The Bridge Of San Luis Rey

  • 1944
  • Movie
  • NR
  • Drama

This was the second movie version of Thornton Wilder's Pulitizer Prize-winning novel, the first filmed as a near-silent in 1929 with Lily Damita, Ernest Torrence, and Raquel Torres. Set in 18th century Peru, the film opens at the chapel of San Luis where Brother Juniper (Woods) chats with local peasants. Suddenly the century-old bridge which leads to the...read more

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This was the second movie version of Thornton Wilder's Pulitizer Prize-winning novel, the first filmed as a near-silent in 1929 with Lily Damita, Ernest Torrence, and Raquel Torres. Set in 18th century Peru, the film opens at the chapel of San Luis where Brother Juniper (Woods) chats with

local peasants. Suddenly the century-old bridge which leads to the chapel collapses, killing five people. The bridge collapse takes place off screen so the viewer does not know who the victims were until the film's end. Brother Juniper sets out to learn more about the five people in hopes that it

will help him to better understand the tragedy. He journeys to Lima and meets Uncle Pio (Tamiroff), an actor who knows everyone and virtually everything of interest in the city. The story is then told in flashback with Pio and others filling in the details. Much of the story centers on Micaela

(Bari), a beautiful street singer who becomes Pio's protege. He believes she can be a great talent and works ceaselessly to help her develop as an actress. Brother Juniper also learns about twin brothers Manuel and Esteban (both played by Lederer). Manuel is an adventurous sailor while Esteban is

the studios public letter writer. Though they are very different, they are devoted to one another, coming into conflict over only one thing--Micaela. Manuel loves her while Esteban doesn't trust her and thinks that she will be bad for his brother. Manuel's pursuit of Micaela, which she encourages,

is interrupted when he goes to the sea.

In the meantime, Micaela's star rises on the stage, attracting the attention of the Viceroy (Calhern). Sophisticated and cultured, the Viceroy is also bored, unhappy about serving as ruler of Peru, far from the grand courts of Europe. Micaela gives him a new zest for life, however, and it isn't

long before he is keeping regular company with her. The relationship is not well received by many in the royal court, particularly the Marquesa (Nazimova). An ambitious schemer, the Marquesa had wanted her daughter to marry the Viceroy and so dominated the girl that she finally ran away, married,

and now lives in Spain. Lonely, the Marquesa asked the Abbess (Yurka) to provide her with a companion, and Pepita (Lorring) was dispatched from the convent to live with the Marquesa. The thought of the former street urchin Micaela now winning the affection of the Viceroy so angers the Marquesa

that she pretends to be Micaela's friend, all the while plotting her downfall. Meanwhile, Manuel has returned from the sea and wants to renew his relationship with Micaela. This upsets the Viceroy who has Manuel imprisoned and then asks Micaela to accompany him to Spain where they can be wed. He

tells her they will depart the next day for San Luis on the first leg of their journey. She immediately goes to Pio, tells him she doesn't want to marry the Viceroy and asks for his help. He arranges to have Manuel broken out of jail and then goes to the Viceroy and cons him into giving Manuel a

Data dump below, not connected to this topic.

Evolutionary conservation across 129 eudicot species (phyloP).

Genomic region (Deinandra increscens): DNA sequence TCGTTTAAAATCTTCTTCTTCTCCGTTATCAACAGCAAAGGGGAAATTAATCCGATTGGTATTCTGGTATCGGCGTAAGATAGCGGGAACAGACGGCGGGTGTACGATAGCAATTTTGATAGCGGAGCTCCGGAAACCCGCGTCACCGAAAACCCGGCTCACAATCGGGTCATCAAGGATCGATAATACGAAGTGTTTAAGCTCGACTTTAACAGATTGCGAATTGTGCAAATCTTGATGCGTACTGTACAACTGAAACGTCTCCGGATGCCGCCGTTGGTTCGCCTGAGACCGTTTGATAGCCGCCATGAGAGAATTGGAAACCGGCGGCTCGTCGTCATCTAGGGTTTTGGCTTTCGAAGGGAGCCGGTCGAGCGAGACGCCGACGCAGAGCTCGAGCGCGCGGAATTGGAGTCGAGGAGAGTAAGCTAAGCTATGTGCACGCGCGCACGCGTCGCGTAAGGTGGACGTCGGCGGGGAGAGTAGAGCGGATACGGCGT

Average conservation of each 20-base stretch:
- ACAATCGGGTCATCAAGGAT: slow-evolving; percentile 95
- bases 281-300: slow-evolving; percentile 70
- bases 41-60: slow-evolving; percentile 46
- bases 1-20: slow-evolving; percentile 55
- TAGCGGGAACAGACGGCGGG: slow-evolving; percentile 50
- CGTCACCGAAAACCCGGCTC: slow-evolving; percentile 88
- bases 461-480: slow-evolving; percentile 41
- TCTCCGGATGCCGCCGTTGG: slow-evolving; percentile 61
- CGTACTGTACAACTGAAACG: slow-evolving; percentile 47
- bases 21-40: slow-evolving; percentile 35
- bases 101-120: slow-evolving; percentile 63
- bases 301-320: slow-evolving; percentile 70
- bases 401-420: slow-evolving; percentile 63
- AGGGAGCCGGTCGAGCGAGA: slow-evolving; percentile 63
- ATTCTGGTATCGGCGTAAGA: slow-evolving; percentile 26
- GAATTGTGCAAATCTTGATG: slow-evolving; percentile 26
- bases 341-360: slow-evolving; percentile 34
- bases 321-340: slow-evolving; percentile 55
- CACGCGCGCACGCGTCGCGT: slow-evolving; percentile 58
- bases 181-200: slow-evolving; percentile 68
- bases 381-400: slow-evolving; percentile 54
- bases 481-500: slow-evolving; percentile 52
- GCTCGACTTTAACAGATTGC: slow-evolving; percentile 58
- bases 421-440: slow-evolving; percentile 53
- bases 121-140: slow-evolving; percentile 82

pardon, effective one week after the Viceroy has left. The next day, the Viceroy, his aide Don Rubio (Hepburn), and Micaela depart for San Luis, followed by the Marquesa and Pepita, the Marquesa having decided to return to Spain to reconcile with her daughter. Accompanying them is Esteban. Both

Manuel and Pio have already departed for San Luis and are awaiting the others. The bridge at San Luis Rey is ancient and narrow and can only be crossed on foot. The Viceroy crosses ahead of the others, instructing Don Rubio to escort Micaela across. He heads across with the Marquesa, Pepita, and

Esteban, while an aged peasant begins crossing from the other side, heading for the market to sell his wheat. Micaela is about to cross, but Manuel then appears and as they embrace the bridge collapses, sending Esteban, the Marquesa, Pepita, Don Rubio, and the peasant to their deaths. At the

film's end, Pio tells Brother Juniper that the Viceroy took the tragedy as an omen and departed Peru without Micaela, returning to Spain where he married. Micaela went back to the stage and she and Manuel were seeing each other, but he couldn't say if marriage was in the cards for the pair.

The film hews close to Wilder's story and takes much of its dialog directly from the book. Much of it seems very stagey, an obvious soundstage production with cheap sets and crude backgrounds. Though often stilted, the production benefits greatly from the presence of veteran performers Tamiroff

and Calhern. Tamiroff provides most of the laughs as the wise and playful man-about-town, and Calhern brings just the right amount of sophisticated weariness to his role. Bari is fine as the street singer turned actress and also manages to get some laughs in her training sessions with Tamiroff.

The rest of the cast, save for Hepburn's rather fey aide to the Viceroy, is forgettable. The device of not revealing who the victims of the bridge collapse are until the film's end works well and director Lee keeps things moving along a reasonable pace. The film earned an Oscar nomination for its

score.

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  • Rating: NR
  • Review: This was the second movie version of Thornton Wilder's Pulitizer Prize-winning novel, the first filmed as a near-silent in 1929 with Lily Damita, Ernest Torrence, and Raquel Torres. Set in 18th century Peru, the film opens at the chapel of San Luis where B… (more)

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